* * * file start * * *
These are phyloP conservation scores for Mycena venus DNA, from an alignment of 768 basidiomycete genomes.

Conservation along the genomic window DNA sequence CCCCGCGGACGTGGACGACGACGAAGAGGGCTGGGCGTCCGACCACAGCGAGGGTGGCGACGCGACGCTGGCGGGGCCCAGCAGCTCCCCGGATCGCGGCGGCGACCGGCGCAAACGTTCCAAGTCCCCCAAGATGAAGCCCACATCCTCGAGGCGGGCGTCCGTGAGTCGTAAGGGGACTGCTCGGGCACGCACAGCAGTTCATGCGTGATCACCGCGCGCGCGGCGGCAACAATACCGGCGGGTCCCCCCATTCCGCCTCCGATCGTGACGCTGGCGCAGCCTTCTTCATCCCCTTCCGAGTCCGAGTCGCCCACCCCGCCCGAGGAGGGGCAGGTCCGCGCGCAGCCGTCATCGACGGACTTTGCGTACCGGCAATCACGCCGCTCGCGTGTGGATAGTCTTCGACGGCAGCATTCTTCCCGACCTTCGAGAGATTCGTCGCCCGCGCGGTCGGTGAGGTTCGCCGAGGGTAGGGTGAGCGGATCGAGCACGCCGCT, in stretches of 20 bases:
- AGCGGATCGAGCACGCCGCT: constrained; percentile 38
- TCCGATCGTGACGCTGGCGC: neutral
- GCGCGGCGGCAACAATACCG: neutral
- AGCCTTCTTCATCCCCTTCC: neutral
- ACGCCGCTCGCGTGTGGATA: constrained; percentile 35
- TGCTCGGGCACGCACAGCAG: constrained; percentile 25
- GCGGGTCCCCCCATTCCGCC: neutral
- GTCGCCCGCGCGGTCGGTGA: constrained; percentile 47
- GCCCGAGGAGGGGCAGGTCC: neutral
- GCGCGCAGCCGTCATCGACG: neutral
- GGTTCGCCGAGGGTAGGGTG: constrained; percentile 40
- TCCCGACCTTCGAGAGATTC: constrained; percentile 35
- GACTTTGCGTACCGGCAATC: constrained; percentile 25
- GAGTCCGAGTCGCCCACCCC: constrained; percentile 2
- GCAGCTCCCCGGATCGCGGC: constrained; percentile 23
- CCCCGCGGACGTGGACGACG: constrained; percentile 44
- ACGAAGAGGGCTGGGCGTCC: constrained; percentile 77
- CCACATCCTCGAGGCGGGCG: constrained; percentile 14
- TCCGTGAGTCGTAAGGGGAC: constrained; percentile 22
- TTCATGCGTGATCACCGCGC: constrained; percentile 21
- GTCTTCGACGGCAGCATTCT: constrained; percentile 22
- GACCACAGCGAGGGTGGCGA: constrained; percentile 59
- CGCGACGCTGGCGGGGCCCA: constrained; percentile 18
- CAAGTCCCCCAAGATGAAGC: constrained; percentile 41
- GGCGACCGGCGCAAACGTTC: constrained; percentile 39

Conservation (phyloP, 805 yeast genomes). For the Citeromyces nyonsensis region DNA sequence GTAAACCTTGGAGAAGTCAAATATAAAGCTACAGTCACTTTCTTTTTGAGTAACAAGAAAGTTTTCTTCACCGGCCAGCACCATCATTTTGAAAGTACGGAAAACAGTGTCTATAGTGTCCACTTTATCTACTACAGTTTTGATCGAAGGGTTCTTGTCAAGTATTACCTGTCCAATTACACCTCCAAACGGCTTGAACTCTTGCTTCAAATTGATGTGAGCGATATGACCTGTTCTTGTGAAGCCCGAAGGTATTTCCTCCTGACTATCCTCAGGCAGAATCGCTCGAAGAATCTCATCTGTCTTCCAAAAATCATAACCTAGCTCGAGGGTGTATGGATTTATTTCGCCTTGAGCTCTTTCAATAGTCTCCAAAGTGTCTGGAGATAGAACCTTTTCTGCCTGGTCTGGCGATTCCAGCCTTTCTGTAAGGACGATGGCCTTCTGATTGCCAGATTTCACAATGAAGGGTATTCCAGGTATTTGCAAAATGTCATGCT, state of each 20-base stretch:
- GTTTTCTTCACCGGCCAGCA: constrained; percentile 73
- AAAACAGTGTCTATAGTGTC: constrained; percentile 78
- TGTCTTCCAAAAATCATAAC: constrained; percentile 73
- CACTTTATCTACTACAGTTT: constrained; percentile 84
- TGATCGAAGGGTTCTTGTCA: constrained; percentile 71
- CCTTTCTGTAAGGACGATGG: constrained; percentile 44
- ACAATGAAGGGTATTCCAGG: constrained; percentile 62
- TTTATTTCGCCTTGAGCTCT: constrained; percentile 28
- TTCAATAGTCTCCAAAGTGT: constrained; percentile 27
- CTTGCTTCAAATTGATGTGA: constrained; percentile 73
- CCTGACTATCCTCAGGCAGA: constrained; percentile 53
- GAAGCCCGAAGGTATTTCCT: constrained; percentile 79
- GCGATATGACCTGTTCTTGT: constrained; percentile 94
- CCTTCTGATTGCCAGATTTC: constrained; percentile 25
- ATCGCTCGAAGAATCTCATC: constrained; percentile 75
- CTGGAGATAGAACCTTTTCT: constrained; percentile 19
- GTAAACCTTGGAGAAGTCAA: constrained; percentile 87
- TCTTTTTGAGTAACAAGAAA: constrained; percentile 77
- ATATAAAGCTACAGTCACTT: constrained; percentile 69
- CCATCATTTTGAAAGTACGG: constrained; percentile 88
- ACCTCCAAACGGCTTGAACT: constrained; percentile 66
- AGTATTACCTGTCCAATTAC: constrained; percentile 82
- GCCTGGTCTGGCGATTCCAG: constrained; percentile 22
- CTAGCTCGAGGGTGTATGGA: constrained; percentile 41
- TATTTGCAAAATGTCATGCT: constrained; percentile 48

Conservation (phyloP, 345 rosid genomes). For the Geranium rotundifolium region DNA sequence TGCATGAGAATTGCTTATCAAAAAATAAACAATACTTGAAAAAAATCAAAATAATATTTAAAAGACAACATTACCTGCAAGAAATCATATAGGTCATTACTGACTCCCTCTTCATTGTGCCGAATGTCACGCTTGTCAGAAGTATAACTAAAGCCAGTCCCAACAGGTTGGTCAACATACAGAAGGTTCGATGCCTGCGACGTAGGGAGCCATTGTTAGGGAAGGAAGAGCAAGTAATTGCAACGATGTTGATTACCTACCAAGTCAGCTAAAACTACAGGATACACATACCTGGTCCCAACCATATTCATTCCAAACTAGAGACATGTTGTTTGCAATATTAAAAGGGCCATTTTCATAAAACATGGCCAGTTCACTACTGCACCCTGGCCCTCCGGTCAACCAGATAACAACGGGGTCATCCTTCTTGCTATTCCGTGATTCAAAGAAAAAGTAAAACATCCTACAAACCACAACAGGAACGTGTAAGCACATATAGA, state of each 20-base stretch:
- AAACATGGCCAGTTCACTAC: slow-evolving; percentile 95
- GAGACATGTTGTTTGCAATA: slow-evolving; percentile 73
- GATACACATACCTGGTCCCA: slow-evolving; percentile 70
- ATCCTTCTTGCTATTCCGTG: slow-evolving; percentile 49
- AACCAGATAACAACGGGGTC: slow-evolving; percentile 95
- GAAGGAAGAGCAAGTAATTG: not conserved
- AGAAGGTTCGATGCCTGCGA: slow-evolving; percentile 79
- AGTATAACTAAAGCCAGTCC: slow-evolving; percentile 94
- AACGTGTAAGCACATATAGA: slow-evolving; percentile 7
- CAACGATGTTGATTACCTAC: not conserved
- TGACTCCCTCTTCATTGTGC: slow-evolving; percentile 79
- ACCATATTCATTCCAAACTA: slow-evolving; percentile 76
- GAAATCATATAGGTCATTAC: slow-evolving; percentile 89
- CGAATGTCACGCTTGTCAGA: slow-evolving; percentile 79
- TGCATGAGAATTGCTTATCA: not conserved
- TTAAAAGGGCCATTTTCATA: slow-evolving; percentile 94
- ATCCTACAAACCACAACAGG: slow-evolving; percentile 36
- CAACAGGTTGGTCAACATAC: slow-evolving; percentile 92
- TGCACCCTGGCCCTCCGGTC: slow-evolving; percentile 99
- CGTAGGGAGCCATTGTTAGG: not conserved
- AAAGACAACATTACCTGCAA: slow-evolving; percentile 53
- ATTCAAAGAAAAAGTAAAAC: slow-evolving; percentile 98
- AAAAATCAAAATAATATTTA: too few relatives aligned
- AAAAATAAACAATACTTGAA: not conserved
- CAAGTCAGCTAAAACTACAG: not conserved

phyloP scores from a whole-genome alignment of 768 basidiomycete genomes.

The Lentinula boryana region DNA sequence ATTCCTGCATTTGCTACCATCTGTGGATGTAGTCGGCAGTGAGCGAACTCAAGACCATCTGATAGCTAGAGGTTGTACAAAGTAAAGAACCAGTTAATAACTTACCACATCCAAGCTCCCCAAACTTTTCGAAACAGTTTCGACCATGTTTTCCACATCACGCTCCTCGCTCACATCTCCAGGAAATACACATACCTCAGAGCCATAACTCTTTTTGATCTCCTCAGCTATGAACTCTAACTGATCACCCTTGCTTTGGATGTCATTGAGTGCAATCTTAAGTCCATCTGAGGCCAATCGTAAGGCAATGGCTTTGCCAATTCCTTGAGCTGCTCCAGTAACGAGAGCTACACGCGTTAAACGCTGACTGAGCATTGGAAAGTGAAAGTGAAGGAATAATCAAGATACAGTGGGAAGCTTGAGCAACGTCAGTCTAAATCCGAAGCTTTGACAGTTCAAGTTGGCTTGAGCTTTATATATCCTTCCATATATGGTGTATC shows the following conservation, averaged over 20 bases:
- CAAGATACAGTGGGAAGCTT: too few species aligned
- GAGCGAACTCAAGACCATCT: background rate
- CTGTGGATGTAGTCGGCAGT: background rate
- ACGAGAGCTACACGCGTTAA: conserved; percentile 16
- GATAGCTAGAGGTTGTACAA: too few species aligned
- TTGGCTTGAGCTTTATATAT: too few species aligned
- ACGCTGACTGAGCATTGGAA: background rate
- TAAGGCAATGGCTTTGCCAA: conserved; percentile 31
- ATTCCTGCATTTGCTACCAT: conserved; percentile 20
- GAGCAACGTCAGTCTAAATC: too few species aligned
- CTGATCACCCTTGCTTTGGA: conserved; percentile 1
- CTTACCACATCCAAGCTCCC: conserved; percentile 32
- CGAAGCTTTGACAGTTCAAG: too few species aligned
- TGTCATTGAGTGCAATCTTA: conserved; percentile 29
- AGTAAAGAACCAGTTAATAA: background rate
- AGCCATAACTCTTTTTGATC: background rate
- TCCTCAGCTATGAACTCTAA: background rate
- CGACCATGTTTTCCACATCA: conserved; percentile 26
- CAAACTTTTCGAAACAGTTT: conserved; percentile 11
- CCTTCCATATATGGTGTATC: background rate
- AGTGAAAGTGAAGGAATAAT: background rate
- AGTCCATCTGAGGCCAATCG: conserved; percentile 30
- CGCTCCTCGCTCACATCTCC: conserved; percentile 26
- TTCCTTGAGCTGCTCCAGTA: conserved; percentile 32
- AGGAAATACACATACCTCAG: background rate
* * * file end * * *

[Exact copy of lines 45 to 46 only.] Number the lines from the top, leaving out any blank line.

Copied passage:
- GTAAACCTTGGAGAAGTCAA: constrained; percentile 87
- TCTTTTTGAGTAACAAGAAA: constrained; percentile 77